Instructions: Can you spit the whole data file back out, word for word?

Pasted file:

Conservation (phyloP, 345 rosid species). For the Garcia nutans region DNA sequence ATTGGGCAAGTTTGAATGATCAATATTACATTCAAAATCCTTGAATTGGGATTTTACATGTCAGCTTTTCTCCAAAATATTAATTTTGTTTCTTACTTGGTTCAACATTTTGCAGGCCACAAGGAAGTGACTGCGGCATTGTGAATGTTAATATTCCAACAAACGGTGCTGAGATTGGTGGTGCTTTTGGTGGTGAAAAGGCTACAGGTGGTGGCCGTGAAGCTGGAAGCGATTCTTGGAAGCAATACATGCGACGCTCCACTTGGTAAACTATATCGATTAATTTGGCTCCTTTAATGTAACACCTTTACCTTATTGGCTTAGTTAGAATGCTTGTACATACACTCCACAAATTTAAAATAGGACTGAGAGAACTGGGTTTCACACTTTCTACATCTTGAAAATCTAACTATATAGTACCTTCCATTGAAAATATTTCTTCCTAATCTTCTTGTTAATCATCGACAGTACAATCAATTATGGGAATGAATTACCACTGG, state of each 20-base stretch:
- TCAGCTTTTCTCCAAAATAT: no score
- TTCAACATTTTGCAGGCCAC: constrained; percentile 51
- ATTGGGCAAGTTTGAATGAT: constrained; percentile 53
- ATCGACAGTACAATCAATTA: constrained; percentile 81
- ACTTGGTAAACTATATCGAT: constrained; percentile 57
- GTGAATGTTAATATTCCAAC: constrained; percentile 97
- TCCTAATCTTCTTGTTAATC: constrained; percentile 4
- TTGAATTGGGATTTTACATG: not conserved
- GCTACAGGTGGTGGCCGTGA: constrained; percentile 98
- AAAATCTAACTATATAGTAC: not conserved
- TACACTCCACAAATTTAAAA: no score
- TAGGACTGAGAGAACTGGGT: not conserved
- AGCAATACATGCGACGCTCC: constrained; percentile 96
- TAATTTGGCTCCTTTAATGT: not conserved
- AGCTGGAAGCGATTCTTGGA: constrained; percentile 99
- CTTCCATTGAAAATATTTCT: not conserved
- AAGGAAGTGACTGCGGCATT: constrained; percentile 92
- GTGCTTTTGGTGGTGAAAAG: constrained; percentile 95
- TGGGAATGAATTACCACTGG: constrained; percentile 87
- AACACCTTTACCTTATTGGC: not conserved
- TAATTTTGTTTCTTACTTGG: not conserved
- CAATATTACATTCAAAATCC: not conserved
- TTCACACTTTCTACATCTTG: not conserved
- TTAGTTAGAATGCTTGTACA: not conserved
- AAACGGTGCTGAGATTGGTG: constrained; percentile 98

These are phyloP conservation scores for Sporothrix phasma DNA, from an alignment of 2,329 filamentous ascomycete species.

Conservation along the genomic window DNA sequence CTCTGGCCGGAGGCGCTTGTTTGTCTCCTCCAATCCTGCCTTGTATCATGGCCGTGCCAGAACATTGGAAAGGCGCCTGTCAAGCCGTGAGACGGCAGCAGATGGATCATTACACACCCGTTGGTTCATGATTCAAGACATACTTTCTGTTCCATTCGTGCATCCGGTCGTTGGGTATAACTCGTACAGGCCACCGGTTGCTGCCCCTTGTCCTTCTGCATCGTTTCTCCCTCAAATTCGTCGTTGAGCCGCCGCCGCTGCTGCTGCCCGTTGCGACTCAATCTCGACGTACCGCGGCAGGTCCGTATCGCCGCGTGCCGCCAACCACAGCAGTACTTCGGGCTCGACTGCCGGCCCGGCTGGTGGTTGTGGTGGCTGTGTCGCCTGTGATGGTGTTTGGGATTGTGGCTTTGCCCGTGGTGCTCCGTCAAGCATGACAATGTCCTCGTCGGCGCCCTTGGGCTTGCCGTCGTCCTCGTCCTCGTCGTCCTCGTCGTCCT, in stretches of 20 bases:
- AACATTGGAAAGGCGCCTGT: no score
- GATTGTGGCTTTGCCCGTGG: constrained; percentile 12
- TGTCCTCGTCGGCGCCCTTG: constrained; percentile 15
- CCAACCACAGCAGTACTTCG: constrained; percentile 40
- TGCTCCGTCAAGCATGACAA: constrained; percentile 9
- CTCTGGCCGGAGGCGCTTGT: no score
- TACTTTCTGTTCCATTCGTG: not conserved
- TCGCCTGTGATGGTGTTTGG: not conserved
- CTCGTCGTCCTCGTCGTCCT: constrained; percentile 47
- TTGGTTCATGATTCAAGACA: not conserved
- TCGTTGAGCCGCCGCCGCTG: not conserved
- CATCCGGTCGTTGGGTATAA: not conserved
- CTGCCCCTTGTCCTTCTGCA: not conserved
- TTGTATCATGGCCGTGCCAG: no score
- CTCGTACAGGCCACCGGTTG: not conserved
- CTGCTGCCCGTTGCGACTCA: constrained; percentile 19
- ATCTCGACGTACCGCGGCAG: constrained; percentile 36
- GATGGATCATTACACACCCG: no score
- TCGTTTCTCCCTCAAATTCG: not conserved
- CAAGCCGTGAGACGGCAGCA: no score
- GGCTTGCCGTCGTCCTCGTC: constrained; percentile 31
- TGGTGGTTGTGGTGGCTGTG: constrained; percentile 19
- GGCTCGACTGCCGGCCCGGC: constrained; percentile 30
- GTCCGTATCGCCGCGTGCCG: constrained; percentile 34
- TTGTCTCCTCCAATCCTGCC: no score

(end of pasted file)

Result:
Conservation (phyloP, 345 rosid species). For the Garcia nutans region DNA sequence ATTGGGCAAGTTTGAATGATCAATATTACATTCAAAATCCTTGAATTGGGATTTTACATGTCAGCTTTTCTCCAAAATATTAATTTTGTTTCTTACTTGGTTCAACATTTTGCAGGCCACAAGGAAGTGACTGCGGCATTGTGAATGTTAATATTCCAACAAACGGTGCTGAGATTGGTGGTGCTTTTGGTGGTGAAAAGGCTACAGGTGGTGGCCGTGAAGCTGGAAGCGATTCTTGGAAGCAATACATGCGACGCTCCACTTGGTAAACTATATCGATTAATTTGGCTCCTTTAATGTAACACCTTTACCTTATTGGCTTAGTTAGAATGCTTGTACATACACTCCACAAATTTAAAATAGGACTGAGAGAACTGGGTTTCACACTTTCTACATCTTGAAAATCTAACTATATAGTACCTTCCATTGAAAATATTTCTTCCTAATCTTCTTGTTAATCATCGACAGTACAATCAATTATGGGAATGAATTACCACTGG, state of each 20-base stretch:
- TCAGCTTTTCTCCAAAATAT: no score
- TTCAACATTTTGCAGGCCAC: constrained; percentile 51
- ATTGGGCAAGTTTGAATGAT: constrained; percentile 53
- ATCGACAGTACAATCAATTA: constrained; percentile 81
- ACTTGGTAAACTATATCGAT: constrained; percentile 57
- GTGAATGTTAATATTCCAAC: constrained; percentile 97
- TCCTAATCTTCTTGTTAATC: constrained; percentile 4
- TTGAATTGGGATTTTACATG: not conserved
- GCTACAGGTGGTGGCCGTGA: constrained; percentile 98
- AAAATCTAACTATATAGTAC: not conserved
- TACACTCCACAAATTTAAAA: no score
- TAGGACTGAGAGAACTGGGT: not conserved
- AGCAATACATGCGACGCTCC: constrained; percentile 96
- TAATTTGGCTCCTTTAATGT: not conserved
- AGCTGGAAGCGATTCTTGGA: constrained; percentile 99
- CTTCCATTGAAAATATTTCT: not conserved
- AAGGAAGTGACTGCGGCATT: constrained; percentile 92
- GTGCTTTTGGTGGTGAAAAG: constrained; percentile 95
- TGGGAATGAATTACCACTGG: constrained; percentile 87
- AACACCTTTACCTTATTGGC: not conserved
- TAATTTTGTTTCTTACTTGG: not conserved
- CAATATTACATTCAAAATCC: not conserved
- TTCACACTTTCTACATCTTG: not conserved
- TTAGTTAGAATGCTTGTACA: not conserved
- AAACGGTGCTGAGATTGGTG: constrained; percentile 98

These are phyloP conservation scores for Sporothrix phasma DNA, from an alignment of 2,329 filamentous ascomycete species.

Conservation along the genomic window DNA sequence CTCTGGCCGGAGGCGCTTGTTTGTCTCCTCCAATCCTGCCTTGTATCATGGCCGTGCCAGAACATTGGAAAGGCGCCTGTCAAGCCGTGAGACGGCAGCAGATGGATCATTACACACCCGTTGGTTCATGATTCAAGACATACTTTCTGTTCCATTCGTGCATCCGGTCGTTGGGTATAACTCGTACAGGCCACCGGTTGCTGCCCCTTGTCCTTCTGCATCGTTTCTCCCTCAAATTCGTCGTTGAGCCGCCGCCGCTGCTGCTGCCCGTTGCGACTCAATCTCGACGTACCGCGGCAGGTCCGTATCGCCGCGTGCCGCCAACCACAGCAGTACTTCGGGCTCGACTGCCGGCCCGGCTGGTGGTTGTGGTGGCTGTGTCGCCTGTGATGGTGTTTGGGATTGTGGCTTTGCCCGTGGTGCTCCGTCAAGCATGACAATGTCCTCGTCGGCGCCCTTGGGCTTGCCGTCGTCCTCGTCCTCGTCGTCCTCGTCGTCCT, in stretches of 20 bases:
- AACATTGGAAAGGCGCCTGT: no score
- GATTGTGGCTTTGCCCGTGG: constrained; percentile 12
- TGTCCTCGTCGGCGCCCTTG: constrained; percentile 15
- CCAACCACAGCAGTACTTCG: constrained; percentile 40
- TGCTCCGTCAAGCATGACAA: constrained; percentile 9
- CTCTGGCCGGAGGCGCTTGT: no score
- TACTTTCTGTTCCATTCGTG: not conserved
- TCGCCTGTGATGGTGTTTGG: not conserved
- CTCGTCGTCCTCGTCGTCCT: constrained; percentile 47
- TTGGTTCATGATTCAAGACA: not conserved
- TCGTTGAGCCGCCGCCGCTG: not conserved
- CATCCGGTCGTTGGGTATAA: not conserved
- CTGCCCCTTGTCCTTCTGCA: not conserved
- TTGTATCATGGCCGTGCCAG: no score
- CTCGTACAGGCCACCGGTTG: not conserved
- CTGCTGCCCGTTGCGACTCA: constrained; percentile 19
- ATCTCGACGTACCGCGGCAG: constrained; percentile 36
- GATGGATCATTACACACCCG: no score
- TCGTTTCTCCCTCAAATTCG: not conserved
- CAAGCCGTGAGACGGCAGCA: no score
- GGCTTGCCGTCGTCCTCGTC: constrained; percentile 31
- TGGTGGTTGTGGTGGCTGTG: constrained; percentile 19
- GGCTCGACTGCCGGCCCGGC: constrained; percentile 30
- GTCCGTATCGCCGCGTGCCG: constrained; percentile 34
- TTGTCTCCTCCAATCCTGCC: no score